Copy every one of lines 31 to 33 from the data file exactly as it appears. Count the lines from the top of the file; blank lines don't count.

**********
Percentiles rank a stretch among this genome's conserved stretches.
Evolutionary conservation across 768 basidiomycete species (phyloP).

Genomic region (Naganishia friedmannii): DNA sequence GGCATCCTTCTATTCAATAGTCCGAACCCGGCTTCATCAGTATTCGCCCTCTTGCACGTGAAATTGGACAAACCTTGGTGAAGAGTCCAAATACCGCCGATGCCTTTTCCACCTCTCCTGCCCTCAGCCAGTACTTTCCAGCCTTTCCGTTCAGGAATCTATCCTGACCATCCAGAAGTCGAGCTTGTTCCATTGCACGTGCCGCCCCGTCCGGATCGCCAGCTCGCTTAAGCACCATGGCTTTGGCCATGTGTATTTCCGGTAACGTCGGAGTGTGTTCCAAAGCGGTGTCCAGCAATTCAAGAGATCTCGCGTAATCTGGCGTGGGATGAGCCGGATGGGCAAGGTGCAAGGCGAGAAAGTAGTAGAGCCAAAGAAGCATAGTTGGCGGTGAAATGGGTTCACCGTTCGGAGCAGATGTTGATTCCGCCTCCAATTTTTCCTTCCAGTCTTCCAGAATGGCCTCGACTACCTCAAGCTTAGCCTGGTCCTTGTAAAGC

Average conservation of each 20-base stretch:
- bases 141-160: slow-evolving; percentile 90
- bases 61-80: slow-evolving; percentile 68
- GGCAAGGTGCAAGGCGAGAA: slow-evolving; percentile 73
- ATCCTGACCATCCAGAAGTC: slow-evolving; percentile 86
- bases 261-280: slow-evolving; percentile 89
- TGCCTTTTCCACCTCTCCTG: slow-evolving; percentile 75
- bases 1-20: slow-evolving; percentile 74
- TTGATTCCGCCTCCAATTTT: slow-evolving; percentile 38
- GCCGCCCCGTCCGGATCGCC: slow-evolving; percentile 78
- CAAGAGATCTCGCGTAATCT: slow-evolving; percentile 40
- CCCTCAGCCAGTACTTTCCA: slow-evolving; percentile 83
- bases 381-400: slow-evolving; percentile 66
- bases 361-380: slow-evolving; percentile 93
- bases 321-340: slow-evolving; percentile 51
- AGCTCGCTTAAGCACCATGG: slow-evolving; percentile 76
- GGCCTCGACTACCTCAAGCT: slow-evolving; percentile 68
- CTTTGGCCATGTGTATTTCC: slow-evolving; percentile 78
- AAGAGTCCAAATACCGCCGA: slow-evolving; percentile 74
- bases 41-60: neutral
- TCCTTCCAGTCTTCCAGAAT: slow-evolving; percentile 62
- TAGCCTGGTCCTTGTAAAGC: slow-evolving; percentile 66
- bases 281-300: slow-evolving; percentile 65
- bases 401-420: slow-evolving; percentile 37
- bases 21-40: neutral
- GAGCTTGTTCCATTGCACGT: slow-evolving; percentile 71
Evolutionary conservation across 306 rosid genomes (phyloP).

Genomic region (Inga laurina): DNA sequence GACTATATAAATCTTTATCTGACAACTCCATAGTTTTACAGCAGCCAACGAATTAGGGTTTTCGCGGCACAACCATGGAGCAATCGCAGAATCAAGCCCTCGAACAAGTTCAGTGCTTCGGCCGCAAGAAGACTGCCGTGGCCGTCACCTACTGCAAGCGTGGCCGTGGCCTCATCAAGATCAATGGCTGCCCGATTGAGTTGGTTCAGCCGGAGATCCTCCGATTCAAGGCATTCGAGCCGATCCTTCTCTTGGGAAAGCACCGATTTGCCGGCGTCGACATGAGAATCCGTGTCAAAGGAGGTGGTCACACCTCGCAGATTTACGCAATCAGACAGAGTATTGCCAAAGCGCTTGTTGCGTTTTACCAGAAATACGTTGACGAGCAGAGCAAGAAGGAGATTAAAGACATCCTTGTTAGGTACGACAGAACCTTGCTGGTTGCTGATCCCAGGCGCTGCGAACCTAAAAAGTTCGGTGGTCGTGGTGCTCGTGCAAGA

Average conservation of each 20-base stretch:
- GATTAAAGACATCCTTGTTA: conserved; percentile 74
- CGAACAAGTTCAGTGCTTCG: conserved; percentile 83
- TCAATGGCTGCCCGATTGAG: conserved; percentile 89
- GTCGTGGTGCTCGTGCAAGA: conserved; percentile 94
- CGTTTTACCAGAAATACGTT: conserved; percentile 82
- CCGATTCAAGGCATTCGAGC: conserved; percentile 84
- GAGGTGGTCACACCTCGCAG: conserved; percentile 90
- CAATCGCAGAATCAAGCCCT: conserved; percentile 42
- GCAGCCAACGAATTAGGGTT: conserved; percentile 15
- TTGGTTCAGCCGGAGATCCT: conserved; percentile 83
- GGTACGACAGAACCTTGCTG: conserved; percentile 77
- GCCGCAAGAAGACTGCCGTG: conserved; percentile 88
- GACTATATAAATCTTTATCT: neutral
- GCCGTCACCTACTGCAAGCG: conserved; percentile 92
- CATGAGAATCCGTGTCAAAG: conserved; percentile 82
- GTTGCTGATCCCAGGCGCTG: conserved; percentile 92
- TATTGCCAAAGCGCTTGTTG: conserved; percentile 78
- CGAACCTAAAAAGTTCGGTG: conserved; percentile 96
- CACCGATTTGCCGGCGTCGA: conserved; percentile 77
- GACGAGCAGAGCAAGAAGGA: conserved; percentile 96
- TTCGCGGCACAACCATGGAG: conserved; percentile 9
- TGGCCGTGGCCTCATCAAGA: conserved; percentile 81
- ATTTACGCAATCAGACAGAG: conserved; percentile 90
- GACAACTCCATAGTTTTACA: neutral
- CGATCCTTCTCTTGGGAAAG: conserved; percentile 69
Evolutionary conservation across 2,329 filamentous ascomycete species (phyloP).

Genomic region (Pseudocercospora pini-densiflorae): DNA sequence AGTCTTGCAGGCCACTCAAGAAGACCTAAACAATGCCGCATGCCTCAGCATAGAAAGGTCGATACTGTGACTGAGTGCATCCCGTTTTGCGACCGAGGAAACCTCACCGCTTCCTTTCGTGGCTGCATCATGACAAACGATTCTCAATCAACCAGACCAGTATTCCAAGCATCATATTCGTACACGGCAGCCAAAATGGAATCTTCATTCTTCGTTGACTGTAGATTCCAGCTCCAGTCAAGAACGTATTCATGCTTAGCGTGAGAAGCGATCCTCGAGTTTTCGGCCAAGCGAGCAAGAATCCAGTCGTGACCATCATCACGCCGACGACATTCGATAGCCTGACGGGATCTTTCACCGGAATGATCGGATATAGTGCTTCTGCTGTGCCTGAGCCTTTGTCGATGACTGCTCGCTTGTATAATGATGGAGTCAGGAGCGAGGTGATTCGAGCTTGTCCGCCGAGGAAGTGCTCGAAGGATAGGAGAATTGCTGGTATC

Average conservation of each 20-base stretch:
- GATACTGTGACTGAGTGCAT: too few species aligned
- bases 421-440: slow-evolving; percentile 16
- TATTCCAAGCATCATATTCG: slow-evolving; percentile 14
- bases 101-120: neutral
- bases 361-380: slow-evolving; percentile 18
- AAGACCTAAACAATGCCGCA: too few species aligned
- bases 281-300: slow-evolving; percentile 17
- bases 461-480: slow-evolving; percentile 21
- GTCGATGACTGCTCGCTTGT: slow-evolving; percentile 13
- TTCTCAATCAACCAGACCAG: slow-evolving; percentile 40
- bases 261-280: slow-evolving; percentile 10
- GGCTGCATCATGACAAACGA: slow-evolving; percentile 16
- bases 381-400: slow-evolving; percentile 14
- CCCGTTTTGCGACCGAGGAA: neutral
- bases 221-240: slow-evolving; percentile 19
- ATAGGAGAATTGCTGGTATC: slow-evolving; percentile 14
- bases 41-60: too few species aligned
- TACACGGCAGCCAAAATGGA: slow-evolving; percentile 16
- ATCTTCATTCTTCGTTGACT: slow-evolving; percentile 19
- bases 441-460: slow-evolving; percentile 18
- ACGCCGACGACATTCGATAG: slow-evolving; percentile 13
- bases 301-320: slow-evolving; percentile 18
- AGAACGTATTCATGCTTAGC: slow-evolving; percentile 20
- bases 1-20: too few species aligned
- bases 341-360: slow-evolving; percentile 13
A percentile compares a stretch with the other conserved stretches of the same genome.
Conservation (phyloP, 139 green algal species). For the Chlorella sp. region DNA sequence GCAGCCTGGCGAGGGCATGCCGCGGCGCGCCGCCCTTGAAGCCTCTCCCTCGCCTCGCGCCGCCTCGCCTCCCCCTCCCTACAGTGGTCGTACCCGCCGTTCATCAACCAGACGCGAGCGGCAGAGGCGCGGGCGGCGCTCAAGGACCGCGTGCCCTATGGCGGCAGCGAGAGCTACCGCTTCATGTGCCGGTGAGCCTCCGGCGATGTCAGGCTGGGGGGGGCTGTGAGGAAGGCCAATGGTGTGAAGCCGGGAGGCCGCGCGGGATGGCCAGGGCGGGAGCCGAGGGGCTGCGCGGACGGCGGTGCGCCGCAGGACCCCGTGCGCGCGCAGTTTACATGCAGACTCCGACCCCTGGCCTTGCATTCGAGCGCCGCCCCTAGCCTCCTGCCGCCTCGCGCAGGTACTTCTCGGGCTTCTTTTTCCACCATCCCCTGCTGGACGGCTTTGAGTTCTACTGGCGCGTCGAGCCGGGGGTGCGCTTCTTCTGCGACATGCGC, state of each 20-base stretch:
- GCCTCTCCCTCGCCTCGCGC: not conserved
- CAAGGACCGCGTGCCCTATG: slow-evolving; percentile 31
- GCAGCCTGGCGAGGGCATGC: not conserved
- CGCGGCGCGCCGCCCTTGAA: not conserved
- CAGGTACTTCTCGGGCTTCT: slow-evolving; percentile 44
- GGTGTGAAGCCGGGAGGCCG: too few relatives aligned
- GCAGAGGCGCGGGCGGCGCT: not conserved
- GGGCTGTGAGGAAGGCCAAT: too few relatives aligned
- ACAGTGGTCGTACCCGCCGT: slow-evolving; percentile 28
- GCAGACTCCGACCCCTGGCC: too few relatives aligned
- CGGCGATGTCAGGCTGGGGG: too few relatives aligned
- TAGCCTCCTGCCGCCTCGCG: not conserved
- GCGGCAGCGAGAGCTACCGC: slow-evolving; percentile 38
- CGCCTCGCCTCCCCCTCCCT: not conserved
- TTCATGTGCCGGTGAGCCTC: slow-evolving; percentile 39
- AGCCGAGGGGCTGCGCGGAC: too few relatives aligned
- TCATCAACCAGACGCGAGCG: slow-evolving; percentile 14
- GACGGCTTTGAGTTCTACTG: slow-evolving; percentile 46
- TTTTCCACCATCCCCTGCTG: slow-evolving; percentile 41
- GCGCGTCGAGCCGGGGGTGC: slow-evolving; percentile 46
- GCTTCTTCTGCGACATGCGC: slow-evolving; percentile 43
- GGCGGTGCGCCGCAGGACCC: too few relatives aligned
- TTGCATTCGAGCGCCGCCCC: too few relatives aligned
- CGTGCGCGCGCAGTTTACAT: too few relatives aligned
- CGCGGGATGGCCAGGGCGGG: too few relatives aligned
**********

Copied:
Genomic region (Inga laurina): DNA sequence GACTATATAAATCTTTATCTGACAACTCCATAGTTTTACAGCAGCCAACGAATTAGGGTTTTCGCGGCACAACCATGGAGCAATCGCAGAATCAAGCCCTCGAACAAGTTCAGTGCTTCGGCCGCAAGAAGACTGCCGTGGCCGTCACCTACTGCAAGCGTGGCCGTGGCCTCATCAAGATCAATGGCTGCCCGATTGAGTTGGTTCAGCCGGAGATCCTCCGATTCAAGGCATTCGAGCCGATCCTTCTCTTGGGAAAGCACCGATTTGCCGGCGTCGACATGAGAATCCGTGTCAAAGGAGGTGGTCACACCTCGCAGATTTACGCAATCAGACAGAGTATTGCCAAAGCGCTTGTTGCGTTTTACCAGAAATACGTTGACGAGCAGAGCAAGAAGGAGATTAAAGACATCCTTGTTAGGTACGACAGAACCTTGCTGGTTGCTGATCCCAGGCGCTGCGAACCTAAAAAGTTCGGTGGTCGTGGTGCTCGTGCAAGA

Average conservation of each 20-base stretch:
- GATTAAAGACATCCTTGTTA: conserved; percentile 74